In any case, this sort of image is a good introduction to the next logical place I was going to go with visualizing data.  That is, keeping track of five dimensions of data at once.  Yesterday’s images had three spatial dimension and one color dimension.  Today’s .gif has two spatial dimension, one color dimension, and one time dimension.

Long exposures and fire: another way to "see" another dimension.

This suggests (and I plan to provide examples of this) having three space dimensions, one color dimension, and one time dimension.  A great example would be watching a person’s temperature change over time, or how hot an oven is over time.  For today though, we have two somewhat boring examples, in that the color and time dimensions are equal to each other (i.e., I colored these by recording the height, and making that the intensity.

This first is an implementation of a variant of the heat equation with “random shocks” introduced, and Von-Neumann boundary conditions (which means: no energy escapes the system).  It is meant to model how head would travel, and the “random shocks” are small points of heat introduced into the system.

The second image is an implementation of a variant of the wave equation (in both these cases, when I say “variant”, I am allowing just a little bit of energy to leave the system so that there is not too much “heat” at the end of the simulation… things tended to just white-out without this).  The von Neumann boundary conditions are much more evident in this one, where you can see waves “bouncing” off the walls.

How to solve a variational problem, II

Lots of text today = lots of filler photos. Some ducks from the park next door to Rice.

This is a method used to show that a minimizer exists for a variational problem, though it typically provides no clues as to what the minimizer is.  It is typically referred to as “the direct method in the calculus of variations”.  See yeseterday’s post, at least the first paragraph or two, for background.

First, a point I forgot about yesterday since it is such a convention: “why minimization?”  I would guess this is motivated by physics, and has been explored by Hildebrandt and Tromba in The Parsimonious Universe– roughly, that nature seeks to minimize (rather than maximize) energy spent.  So much of math has been motivated by physics (often useful, as it provides an intuition as to what should be true), it is only natural many of our questions are posed in this manner.  This parsimony can also explain why we typically make sure that the Lagrangian is nonnegative- since energy is nonnegative.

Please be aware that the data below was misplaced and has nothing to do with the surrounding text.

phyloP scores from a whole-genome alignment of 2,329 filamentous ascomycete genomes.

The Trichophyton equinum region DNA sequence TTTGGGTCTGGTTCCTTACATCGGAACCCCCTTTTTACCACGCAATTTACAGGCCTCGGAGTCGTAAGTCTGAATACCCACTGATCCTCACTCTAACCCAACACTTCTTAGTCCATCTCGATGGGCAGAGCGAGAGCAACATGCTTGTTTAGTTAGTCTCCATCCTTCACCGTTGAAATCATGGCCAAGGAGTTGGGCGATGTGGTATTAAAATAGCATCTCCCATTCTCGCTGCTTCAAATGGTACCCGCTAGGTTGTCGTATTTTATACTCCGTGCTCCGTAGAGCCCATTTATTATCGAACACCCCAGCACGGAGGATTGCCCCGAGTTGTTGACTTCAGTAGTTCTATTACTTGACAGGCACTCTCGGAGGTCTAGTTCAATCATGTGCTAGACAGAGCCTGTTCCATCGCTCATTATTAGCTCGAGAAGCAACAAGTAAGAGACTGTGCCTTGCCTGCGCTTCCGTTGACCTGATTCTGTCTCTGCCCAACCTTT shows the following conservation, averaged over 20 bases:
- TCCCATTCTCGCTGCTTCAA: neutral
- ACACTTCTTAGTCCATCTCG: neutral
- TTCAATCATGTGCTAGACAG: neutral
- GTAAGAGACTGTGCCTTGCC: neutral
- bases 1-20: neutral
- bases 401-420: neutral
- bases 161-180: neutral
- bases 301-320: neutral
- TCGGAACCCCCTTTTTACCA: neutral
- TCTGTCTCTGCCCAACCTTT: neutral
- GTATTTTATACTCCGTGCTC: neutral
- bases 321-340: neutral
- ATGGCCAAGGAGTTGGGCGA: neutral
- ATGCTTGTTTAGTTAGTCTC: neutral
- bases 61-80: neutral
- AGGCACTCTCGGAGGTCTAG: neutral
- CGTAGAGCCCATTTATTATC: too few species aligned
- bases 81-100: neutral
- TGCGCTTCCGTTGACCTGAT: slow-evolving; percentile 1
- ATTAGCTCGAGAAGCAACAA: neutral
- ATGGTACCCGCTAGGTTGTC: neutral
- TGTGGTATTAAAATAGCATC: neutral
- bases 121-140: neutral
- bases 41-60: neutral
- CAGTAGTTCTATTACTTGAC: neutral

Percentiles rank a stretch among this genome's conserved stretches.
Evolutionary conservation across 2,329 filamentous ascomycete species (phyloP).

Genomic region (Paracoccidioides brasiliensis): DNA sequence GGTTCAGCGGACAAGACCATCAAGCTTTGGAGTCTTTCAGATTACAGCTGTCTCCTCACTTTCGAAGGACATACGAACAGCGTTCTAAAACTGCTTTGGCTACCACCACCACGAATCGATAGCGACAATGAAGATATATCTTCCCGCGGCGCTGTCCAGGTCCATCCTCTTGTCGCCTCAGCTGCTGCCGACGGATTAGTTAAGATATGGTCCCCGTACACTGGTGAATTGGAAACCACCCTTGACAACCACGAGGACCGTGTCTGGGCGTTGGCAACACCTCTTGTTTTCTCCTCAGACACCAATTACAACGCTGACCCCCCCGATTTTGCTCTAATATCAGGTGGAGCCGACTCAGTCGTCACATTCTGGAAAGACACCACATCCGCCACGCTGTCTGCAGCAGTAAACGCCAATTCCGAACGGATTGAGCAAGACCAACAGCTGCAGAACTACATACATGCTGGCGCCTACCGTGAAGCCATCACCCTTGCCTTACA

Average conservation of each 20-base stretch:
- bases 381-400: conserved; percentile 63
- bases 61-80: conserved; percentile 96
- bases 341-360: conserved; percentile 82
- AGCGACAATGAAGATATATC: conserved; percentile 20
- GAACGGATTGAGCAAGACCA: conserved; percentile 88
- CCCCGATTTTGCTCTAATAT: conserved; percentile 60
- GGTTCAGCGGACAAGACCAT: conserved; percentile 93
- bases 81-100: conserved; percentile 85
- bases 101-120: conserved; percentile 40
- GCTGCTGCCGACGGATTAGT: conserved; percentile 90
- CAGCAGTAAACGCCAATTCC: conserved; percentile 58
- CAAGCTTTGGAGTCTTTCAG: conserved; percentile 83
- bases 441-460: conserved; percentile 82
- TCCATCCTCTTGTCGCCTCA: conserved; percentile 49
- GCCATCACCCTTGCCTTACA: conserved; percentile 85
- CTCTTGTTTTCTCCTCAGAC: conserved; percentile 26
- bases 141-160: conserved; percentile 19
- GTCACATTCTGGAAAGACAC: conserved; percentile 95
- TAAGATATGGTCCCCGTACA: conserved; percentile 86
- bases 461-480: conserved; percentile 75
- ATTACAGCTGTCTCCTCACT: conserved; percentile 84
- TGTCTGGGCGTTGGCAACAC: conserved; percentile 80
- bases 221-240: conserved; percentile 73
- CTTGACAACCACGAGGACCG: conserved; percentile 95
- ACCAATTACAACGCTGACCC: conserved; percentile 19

From xkcd. We take the second path here.

Now, the direct method, along with intuition of how we find a least area surface given a prescribed boundary, and what could go wrong in general.  We denote the area of a surface u by F[u]:


Geometry? A bridge in upstate New York?

Show that there is at least one candidate minimizer.  For the least area surface, we pick a point not on the boundary, and draw a straight line from that point to each boundary point to make our first candidate.  As a silly example of what could go wrong, consider trying to minimize the integral of |u|, subject to u(0) = 1 and u(0) = 2.  Well, we just cannot satisfy that boundary condition with any function.

2. Take an infimum.  We now have a nonempty set of candidates \{ u_{\alpha} \}, which is associated with a nonempty set of real numbers \{F[u_{\alpha}]\}.  Going back to the physics explanation, I’ll assume that the integrand is bounded below by zero, and invoke a property of the real numbers to say that there is a greatest lower bound.  It will be our goal to find a surface realizing this infimum.  Notice though that this step is not constructive, so right here we lose our chance at finding a minimizer analytically.  Really the only thing that could go wrong is if our integrand is not bounded below.  It would be somewhat silly to try to find the function whose integral is the “most negative”.

Once we have an infimum, M, we can take a sequence of candidates \{u_j\} which converge to the infimum, F[u_j] \to M.  Notice that the candidate functions do not necessarily converge to anything.  Yet.

"Bikeman" in some of the most beautiful woods in the world.

3. Invoke compactness.  Now, lurking under the surface has been this “space of admissible functions”.  Often this is a Sobolev space, which has the property that the unit ball is “(weak-*) compact”.  See this short paper (pdf link) by Frank Morgan on compactness, which he called “the most important concept in mathematics”.  Compactness implies that every bounded sequence has a convergent subsequence.  Here “bounded” means “with respect to the norm on the space”.  In the case of area minimizers, there is a “mass norm” on the admissible functions (“integer rectifiable currents”) which measures the surface area, and a famous (for some value of the word “famous”)  compactness theorem for these functions (defining a space of admissible functions that was physically relevant and so that such a theorem existed was, perhaps, the most difficult part of Plateau’s problem).  Hence, we now have a subsequence \{u_{j'} \}, and a target (admissible) function u so that u_{j'} \to u and F[u_{j'}] \to M, still.